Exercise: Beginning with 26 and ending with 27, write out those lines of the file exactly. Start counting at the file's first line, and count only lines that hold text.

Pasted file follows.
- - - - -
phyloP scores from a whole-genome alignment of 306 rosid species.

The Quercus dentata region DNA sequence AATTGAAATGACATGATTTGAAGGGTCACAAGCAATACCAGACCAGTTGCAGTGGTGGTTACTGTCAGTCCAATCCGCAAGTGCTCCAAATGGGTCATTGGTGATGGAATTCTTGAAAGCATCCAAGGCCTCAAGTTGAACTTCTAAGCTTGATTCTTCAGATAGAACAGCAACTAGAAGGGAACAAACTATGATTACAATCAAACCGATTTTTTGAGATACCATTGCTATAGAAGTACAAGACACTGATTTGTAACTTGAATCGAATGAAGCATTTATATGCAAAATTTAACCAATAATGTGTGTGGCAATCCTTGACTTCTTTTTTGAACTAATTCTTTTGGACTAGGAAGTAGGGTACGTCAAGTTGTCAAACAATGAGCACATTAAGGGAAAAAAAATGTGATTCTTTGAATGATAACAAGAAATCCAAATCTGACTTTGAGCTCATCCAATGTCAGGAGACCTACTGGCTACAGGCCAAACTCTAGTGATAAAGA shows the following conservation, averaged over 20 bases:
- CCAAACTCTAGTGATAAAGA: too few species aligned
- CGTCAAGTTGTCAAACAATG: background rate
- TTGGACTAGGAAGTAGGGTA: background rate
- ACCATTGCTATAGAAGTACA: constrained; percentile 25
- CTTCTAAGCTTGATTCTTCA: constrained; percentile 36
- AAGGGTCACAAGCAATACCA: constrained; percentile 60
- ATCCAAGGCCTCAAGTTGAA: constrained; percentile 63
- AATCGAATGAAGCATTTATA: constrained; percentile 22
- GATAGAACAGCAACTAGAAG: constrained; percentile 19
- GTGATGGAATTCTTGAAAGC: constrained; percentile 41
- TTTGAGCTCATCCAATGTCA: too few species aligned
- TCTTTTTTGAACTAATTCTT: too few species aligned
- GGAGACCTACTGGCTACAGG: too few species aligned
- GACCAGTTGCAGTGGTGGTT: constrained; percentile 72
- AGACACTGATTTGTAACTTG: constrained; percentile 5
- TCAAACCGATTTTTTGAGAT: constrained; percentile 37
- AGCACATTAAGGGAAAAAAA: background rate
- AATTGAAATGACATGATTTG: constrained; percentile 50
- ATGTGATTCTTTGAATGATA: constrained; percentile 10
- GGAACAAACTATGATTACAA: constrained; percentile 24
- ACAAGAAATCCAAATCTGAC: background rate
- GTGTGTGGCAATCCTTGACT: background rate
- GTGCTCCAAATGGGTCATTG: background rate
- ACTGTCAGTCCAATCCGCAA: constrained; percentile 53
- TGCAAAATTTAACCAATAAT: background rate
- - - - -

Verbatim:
- ACTGTCAGTCCAATCCGCAA: constrained; percentile 53
- TGCAAAATTTAACCAATAAT: background rate